Who is Self Lender? A New Age of Credit Building
Before I begin on my quest to work with Self Lender, I must clarify my position regarding doing online business. I am naturally skeptical of any company looking to capture my business especially when it involves my personal identifiable information. I usually ask, “What type of business model are they using to show how they can help me, but creatively siphon money out of my pocket?” Cautiously, I engage their model to determine if my question is answered or if I can check them off as credible.
Initially, my first impression of Self Lender is an inviting site, with easy to digest information, and a clear label of what their intent is. “Build credit while you save,” is the first text I read. Fair enough, so I engage.
One common theme I can immediately recognize is how remarkably simple the entire process is. Since this is a credit building system, information regarding social security number, questions about past history to verify identity, and current contact information is requested; nothing new here. What I found enjoyable though is the ease of moving through each page with clear and concise instructions. At no point was I stuck on how to answer or move forward.
Once finished with the initial setup, Self Lender then gives me a personal dashboard to review information about my credit score, tabs to update information, and even an instant contact pop up to communicate directly with a support member in real time. The dashboard is user friendly and the layout is ascetically pleasing to maneuver through. “Okay Self Lender,” I think to myself, “my defense shields are down and you have piqued my interest.”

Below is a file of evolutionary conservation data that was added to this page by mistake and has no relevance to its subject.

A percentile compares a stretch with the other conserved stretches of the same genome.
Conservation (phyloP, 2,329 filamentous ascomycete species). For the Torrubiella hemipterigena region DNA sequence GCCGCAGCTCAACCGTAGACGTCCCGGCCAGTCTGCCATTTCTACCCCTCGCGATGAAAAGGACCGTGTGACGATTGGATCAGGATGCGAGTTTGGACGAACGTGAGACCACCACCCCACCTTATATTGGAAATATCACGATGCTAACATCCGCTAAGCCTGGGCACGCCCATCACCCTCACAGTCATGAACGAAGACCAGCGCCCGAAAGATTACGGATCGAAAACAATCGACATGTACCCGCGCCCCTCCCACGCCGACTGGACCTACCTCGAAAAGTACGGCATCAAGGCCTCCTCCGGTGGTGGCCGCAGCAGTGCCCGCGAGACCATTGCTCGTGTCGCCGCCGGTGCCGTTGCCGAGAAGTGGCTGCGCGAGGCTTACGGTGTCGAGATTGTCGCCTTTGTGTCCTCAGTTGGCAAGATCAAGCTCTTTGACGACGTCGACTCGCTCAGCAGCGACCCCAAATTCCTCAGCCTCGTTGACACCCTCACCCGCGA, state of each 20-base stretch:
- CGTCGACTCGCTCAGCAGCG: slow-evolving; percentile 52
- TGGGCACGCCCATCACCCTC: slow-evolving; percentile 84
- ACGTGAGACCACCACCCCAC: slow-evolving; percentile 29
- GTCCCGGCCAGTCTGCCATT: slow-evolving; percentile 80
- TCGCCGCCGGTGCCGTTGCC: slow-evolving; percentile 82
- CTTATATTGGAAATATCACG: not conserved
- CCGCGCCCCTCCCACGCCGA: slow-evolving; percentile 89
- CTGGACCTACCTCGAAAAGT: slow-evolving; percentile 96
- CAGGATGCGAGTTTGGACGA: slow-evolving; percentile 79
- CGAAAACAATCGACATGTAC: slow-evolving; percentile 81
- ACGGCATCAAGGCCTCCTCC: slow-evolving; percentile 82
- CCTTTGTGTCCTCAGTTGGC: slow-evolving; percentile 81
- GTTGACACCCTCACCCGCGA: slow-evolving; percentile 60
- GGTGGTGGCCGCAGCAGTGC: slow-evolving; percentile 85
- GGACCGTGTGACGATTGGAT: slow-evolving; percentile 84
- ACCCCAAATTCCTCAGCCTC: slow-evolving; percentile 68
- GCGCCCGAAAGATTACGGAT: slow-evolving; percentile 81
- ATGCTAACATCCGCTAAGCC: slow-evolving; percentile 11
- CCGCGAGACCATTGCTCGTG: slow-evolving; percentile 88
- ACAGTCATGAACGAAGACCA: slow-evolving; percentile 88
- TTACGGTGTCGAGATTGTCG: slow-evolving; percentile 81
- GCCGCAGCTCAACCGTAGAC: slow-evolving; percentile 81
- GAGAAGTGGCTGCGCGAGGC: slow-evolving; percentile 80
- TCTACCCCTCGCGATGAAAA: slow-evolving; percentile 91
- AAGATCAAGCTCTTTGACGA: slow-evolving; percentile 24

So far I have received my credit score for free (well they do have my PII, but I’m confident in their company now), I have access to the national and the state average credit score, access to a section dedicated to what appears to be news regarding financial tips and information, and lastly a giant, green, inviting button asking if I will be willing to sign up for their credit building program. Upon the initial profile setup, I was not automatically enrolled, allowing me to reconsider my decision to move forward. I can walk away if I so choose, giving me a way out. But again my interest is piqued!
Next is my credit building enrollment adventure. I click the giant, green, inviting button. I go through a series of prompts which educate me on the process of how my credit will be built in the coming year. In short, I have applied for a loan of $1,100 from an outside Texas Bank, enrolled to automatically pay $97 per month for 12 months, and a nominal fee of $12 to start. At the conclusion of the 12 month program, my credit will likely increase and I will have saved $1,100 which will be accessible exactly one year from now. Note* the $1,100 is actually placed in a CD and not accessible until the conclusion of the term. It was easy, safe and a true “Win-Win.”
Self Lender has opened a new avenue for those with marginal to bad credit. The idea is to develop good repayment habits while paying a small fee to essentially increase your credit score in a secure manner. Even people with good credit could apparently get a score bump using the service. Self Lender’s model is a great concept, it’s easy to enroll and has the flexibility of different loan amount options. I have actually found their method of engaging me as a user incredible and refreshing amidst the traditional banking method. I am looking forward to how Self Lender will impact my credit score and will report back periodically on my trek to increase my credit score.
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